devil’s claw, hellebore. elderly gentlemen, one even wearing a cap, perhaps he’ll be my mentor, wave to say hello. their plots are almost industrial, stripped bare black soil, i imagine they grow prize potatoes, submit them to country fairs, that sort of a thing. rachael warns me of the devil’s claw, i sign a few pieces of paper, hand over £72, and then assist for a few moments with the picking of the last few woody parsnips, left over from the winter.

my plot is long, thin, a jungle. my very own little piece of pretend wilderness.

ladybirds.
speedwell scattered about like spilled sapphires.
bumblebees, no wasps allowed.
forgotten rhubarb.

there’s a lot of evidence that a family were here before me. plastic toys, yellow diggers, monster trucks, a trampoline and sandpit, even. i don’t know where i’m going to put all of these things, i will have to rent a pick up truck. i pick up plastic bottles, and with all of my strength, and with bare hands (soon to be blistered), i lift a few logs and place them in a pile. if i want to burn them i’ll have to do it on saturday, after the farmer’s market, after beeswax candles and pastel de nata.

eventually, hopefully:

– a hand-painted wooden post.
– sweet pea swirling tendrils, climbing roses.
– one of those ornate french country tables, white, for bottles of wine and much-deserved lunch breaks.
– the ugliest pumpkins you might ever see.
– the surprising of my fellow plot-owners by not failing horribly or immediately.
– a miniature wildflower meadow.
– orange and yellow tomatoes.
– perhaps even a chicken or two.
– a sunhat, a linen skirt, freckled shoulders.

lemon drop daffodils

enchanted, frightened, in equal measure. eloi, eloi. edges of the wild, evergreens, powerlines. a little too old-fashioned, english girl impractically nostalgic. abalone shells as altar of eros, ink stained fingers planting tomatoes and irises. foxgloves, forget-me-nots, pressed into the pages of heavy books and forgotten forever. feed the hummingbirds before breakfast, they’ll hover about the kitchen window, sing the songs that appear as they wish. mint tea in a mason jar, mountain on my chest. eloi, eloi.

march 2019:

saturday evening. lemon drop daffodils, saint julian’s day, heavenly protector of wanderers far from home and looking to find safe lodging. old man’s beard, traveller’s joy. english pear scented candles crackle. shadow and glow. earlier this afternoon*, probably the last of this winter’s snow, although it was eleven degrees and i don’t entirely understand how. tonight, though, now, raindrops race one another from the top to the bottom of my apartment windows. lavender’s burning, lilac perfume. a spoonful of elderberry syrup, a two cup teapot, i fall asleep under stars on the ceiling.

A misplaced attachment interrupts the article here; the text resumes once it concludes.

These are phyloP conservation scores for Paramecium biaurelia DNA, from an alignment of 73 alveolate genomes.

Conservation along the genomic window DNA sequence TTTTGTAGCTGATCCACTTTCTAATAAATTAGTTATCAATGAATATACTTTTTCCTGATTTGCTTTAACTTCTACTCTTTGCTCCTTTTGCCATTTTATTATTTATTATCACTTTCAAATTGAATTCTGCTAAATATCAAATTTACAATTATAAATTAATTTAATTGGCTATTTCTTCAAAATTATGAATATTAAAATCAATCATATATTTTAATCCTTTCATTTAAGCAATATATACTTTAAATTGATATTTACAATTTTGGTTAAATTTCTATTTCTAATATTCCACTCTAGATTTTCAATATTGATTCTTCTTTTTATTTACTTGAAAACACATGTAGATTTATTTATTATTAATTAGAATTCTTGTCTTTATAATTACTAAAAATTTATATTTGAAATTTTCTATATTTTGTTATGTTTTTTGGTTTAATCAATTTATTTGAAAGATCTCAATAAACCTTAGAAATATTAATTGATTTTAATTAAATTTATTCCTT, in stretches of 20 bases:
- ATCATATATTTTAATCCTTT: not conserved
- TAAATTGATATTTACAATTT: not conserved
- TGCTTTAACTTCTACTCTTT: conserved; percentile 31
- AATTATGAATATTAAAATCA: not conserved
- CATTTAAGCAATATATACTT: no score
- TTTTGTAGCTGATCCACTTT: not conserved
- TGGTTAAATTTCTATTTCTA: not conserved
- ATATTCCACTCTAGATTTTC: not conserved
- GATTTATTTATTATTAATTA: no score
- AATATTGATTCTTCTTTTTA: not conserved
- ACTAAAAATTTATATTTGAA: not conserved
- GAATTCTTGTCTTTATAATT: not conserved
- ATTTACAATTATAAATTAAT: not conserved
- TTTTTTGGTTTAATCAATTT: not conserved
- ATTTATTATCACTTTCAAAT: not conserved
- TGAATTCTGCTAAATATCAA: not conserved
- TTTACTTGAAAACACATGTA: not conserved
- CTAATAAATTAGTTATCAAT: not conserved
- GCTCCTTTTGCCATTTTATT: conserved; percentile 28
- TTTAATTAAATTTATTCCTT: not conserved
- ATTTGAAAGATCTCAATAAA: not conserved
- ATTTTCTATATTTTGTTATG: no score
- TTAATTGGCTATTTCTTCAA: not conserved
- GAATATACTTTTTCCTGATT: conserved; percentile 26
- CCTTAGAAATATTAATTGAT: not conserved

the next morning, and there are blue ribbons tied around blackthorn branches. glassy petals, magnolia spearheads pointing up. i’ve tulips bundled in string, and i am sitting on a wooden bench by a willow tree, underneath an umbrella. i’m eating a belgian chocolate twist, but only because the pastry i actually wanted was sold out, again. there is a boy sat next to me, i think he’s about 13 years old or so, and he’s got a fishing rod and a bucket filled with bait. everything is blossoming, every person is a beacon. i can hear bicycle bells in the distance.

all of a sudden, the clouds, which had before been billowy, reflections in a rippling mirror lake, block out the sun, turn shadowy black, and then break into a hailstorm better than any i’ve ever seen before. each stone, icy pearl precious beyond comprehension and beyond my ability to describe. millions of years condensed into muted iridescence, now stinging my bright red, and very cold, fingers. i attempt to catch a few. my skirt whips about in the wind, and gusts blow parting patterns on pond water. everything moves into its rightful place.

lyra

i have guarded my heart, as hortus conclusus –
or, twisting trail of petals to tread.
all the while, venus has been wandering above us,
she’s been scattering patterns of stars overhead.
a couple fall, then catch, on the canopy,
the cypress ceiling, cosmic chancel, that shelters me.
now a capiz crescent wanes watchfully,
and the night sky is lapis lazuli.